frameover, part 4
(this is a continuation of part 1, part 2 and part 3)
February 27: Okay. Here's a recap - a little foggy - of the rest of the weekend. Saturday morning began with me running the last couple of hydraulic lines, then removing the bulkhead from the new frame. Don Piburn showed up and ended up working all day with me. He's got 30 years of Land Rover experience, so he was a very useful guy to have around! After removing the various parking brake bits and the wiring harness, we pulled out the engine and tranny as a unit and dropped in the new frame. The battery box needed to be removed as well, but it transferred pretty easily. We then put the bulkhead back on and started buckling everything up. The new wiring harness was installed on the engine. We also pulled the rear tub off the old frame and stood it on end so I could replace the destroyed supports and do the rear light wiring. I began work on hooking up the steering. Thanks to Ken Hill and Bill Cardell for helping lift that off. That night, Jesse Nolan dropped in and helped me rework the tub. We then muscled it into place and called it a night.
Sunday morning saw me finish the steering. Don dropped by again and started to bolt in the rear tub. A few hours later, Bill Cardell graciously dropped by and spent the afternoon with me. He put the interior in place after we realigned the bulkhead. I worked on the wiring and instruments, getting enough of it assembled that we could expect to start the truck. We had to drop the gas tank in order to fit the bracket for the parking brake - oops. Bill's 18 years of experience running a repair shop made bleeding the hydraulics a simple matter - until one of the reused fittings failed. Naturally, it was fairly inaccessible. After the second attempt at re-flaring the end I had to give up in exhaustion. Bill and his wife Teri took pity on me and fed me dinner. I was disappointed at missing my goal.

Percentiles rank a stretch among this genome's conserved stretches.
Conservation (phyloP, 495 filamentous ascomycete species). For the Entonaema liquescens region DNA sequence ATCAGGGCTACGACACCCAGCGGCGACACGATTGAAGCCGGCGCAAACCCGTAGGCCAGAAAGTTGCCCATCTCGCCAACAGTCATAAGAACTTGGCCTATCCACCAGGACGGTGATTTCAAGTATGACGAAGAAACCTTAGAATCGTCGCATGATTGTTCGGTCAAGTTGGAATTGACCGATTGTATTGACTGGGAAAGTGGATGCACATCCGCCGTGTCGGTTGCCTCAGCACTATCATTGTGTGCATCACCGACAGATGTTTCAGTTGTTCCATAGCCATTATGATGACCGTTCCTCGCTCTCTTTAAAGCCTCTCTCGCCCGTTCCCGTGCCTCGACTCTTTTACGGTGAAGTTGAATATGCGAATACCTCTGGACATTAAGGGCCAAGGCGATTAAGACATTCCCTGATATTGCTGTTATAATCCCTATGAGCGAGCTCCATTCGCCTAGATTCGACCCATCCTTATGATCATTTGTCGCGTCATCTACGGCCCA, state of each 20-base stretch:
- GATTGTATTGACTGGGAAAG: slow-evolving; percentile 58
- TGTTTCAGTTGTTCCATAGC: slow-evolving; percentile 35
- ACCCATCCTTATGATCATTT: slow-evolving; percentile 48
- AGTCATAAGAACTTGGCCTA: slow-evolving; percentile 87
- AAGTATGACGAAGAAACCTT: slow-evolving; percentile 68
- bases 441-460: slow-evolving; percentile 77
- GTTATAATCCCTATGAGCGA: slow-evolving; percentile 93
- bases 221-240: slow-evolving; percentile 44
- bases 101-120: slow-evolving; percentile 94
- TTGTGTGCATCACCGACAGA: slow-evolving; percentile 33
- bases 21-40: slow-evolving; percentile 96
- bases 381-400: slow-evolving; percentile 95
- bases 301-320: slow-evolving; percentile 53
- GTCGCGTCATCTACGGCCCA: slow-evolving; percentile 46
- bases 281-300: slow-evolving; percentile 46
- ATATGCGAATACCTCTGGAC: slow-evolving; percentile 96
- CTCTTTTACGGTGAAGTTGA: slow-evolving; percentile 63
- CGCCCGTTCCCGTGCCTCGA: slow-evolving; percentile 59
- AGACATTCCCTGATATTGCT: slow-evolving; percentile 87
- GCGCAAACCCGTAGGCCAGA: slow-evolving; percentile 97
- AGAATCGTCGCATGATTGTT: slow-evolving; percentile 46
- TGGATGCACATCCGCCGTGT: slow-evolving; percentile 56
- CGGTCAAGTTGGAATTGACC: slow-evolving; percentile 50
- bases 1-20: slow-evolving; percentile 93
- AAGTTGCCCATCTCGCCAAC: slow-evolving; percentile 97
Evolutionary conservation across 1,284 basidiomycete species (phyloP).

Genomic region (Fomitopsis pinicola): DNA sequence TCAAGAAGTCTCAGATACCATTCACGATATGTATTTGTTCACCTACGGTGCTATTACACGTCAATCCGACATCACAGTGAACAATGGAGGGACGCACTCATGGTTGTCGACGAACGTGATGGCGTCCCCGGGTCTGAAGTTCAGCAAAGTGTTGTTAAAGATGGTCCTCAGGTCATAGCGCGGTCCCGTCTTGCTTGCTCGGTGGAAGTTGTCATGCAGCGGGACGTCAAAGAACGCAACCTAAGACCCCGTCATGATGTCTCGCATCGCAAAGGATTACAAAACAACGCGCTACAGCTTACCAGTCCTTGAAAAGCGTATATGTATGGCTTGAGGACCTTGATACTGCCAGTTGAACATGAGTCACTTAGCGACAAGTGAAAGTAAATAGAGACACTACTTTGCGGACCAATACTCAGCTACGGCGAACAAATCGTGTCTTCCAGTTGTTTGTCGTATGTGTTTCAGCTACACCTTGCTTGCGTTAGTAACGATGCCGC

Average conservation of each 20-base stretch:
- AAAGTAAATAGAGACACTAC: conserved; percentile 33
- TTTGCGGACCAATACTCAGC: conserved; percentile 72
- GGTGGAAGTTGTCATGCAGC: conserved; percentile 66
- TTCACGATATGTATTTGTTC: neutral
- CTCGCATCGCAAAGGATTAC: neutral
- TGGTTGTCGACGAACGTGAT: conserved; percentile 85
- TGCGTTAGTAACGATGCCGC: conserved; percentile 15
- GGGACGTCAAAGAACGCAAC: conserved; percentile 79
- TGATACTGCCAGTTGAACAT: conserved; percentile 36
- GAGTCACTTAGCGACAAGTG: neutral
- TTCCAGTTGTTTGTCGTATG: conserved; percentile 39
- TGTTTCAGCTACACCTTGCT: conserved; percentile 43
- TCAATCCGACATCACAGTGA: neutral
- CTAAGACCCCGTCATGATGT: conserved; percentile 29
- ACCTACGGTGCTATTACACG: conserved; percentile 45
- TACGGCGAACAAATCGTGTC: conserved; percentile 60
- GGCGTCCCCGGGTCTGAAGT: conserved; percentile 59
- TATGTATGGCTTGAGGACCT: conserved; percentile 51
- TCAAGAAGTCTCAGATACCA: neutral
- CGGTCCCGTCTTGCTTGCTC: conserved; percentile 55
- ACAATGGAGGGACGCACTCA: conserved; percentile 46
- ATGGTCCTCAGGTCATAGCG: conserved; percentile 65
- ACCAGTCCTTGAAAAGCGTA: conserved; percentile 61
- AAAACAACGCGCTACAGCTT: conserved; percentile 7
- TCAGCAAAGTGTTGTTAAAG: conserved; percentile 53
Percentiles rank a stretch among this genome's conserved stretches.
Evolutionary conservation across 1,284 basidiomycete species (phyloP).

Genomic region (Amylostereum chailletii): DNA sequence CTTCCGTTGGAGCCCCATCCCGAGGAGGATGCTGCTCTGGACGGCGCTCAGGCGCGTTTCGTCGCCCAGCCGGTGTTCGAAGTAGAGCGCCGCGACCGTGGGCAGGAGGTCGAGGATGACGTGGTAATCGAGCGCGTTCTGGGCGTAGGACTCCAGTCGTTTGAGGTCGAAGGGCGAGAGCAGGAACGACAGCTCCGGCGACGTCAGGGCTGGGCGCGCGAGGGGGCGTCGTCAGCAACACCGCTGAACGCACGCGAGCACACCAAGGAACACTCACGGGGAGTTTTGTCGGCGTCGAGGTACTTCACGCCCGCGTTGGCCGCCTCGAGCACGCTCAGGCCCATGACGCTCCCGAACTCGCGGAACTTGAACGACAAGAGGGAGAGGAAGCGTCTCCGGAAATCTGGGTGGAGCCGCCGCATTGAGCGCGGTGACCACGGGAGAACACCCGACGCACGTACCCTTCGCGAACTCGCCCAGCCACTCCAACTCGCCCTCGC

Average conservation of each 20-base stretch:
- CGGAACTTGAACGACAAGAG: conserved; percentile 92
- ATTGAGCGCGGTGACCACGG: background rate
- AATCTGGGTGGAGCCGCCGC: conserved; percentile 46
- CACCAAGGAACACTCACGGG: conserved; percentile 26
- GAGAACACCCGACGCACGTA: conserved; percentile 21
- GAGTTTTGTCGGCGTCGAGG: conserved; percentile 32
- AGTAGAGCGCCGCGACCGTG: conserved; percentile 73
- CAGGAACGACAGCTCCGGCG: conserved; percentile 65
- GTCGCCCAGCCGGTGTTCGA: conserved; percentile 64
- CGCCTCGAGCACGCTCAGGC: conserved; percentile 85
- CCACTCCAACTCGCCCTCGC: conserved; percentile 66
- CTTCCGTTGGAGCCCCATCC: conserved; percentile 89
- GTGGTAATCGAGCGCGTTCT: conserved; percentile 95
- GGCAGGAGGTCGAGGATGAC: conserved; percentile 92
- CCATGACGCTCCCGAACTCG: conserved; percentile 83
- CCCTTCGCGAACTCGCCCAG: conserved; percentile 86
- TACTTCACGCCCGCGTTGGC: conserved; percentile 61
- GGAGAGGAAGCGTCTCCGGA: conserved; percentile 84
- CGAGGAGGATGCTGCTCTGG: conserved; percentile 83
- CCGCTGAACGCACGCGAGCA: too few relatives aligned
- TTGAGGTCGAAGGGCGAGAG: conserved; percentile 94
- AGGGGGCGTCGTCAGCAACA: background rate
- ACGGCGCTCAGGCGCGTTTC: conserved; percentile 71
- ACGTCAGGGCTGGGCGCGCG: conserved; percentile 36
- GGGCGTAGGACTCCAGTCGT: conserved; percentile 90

Monday, I removed one of the braces for the bulkhead, reflared the fitting and we bled the brakes in about 15 minutes. The first attempt at starting - and once the engine was properly grounded to the frame, he started right up. A note - POR is too good an insulator. Having the ground strap attached to a bolt that goes right through the frame isn't good enough. The clutch worked...then Basil backed out of the garage under his own power! The rebuilt steering is lighter than the old, but otherwise it felt very familiar.
Since then, I have cleaned up the shop - a long job!- and cut up the old frame. Whew.
So, would I recommend this weekend rebuild? Well, it did involve essentially building a new Land Rover out of spare parts. I would not have been able to do this without careful planning and preparation - and most importantly, the help of some experienced enthusiasts and a very well equipped shop. It was exhausting and rather shattering emotionally, but now Basil is stronger than ever.
|Getting ready to lift the drivetrain out.|
|Look! A go-kart!|
|Ready for the tub.|
|Hmm. A bit of work to do before the tub goes on.|
|Getting closer. Now it's detail work, not as gratifying as the big stuff.|
|The steering is hooked up.|
|The wiring is a work in progress...|
|Bill installs the seatbox.|
|This is almost looking like a vehicle again. Shortly after, Basil left the shop under his own power!|
|Cutting up the old frame. The only reusable part is the rear crossmember, a year old!|
|Basil and his parts sit outside.|
|Note the careful wiring job. That's mostly for lights.|
|Frame for sale. Cheap.|
Back - Frameover, part 3 | Return to the top | Next - Life with a new Rover
Got a comment? Sign Basil's guestbook!
And now, back to Keith's Page de Home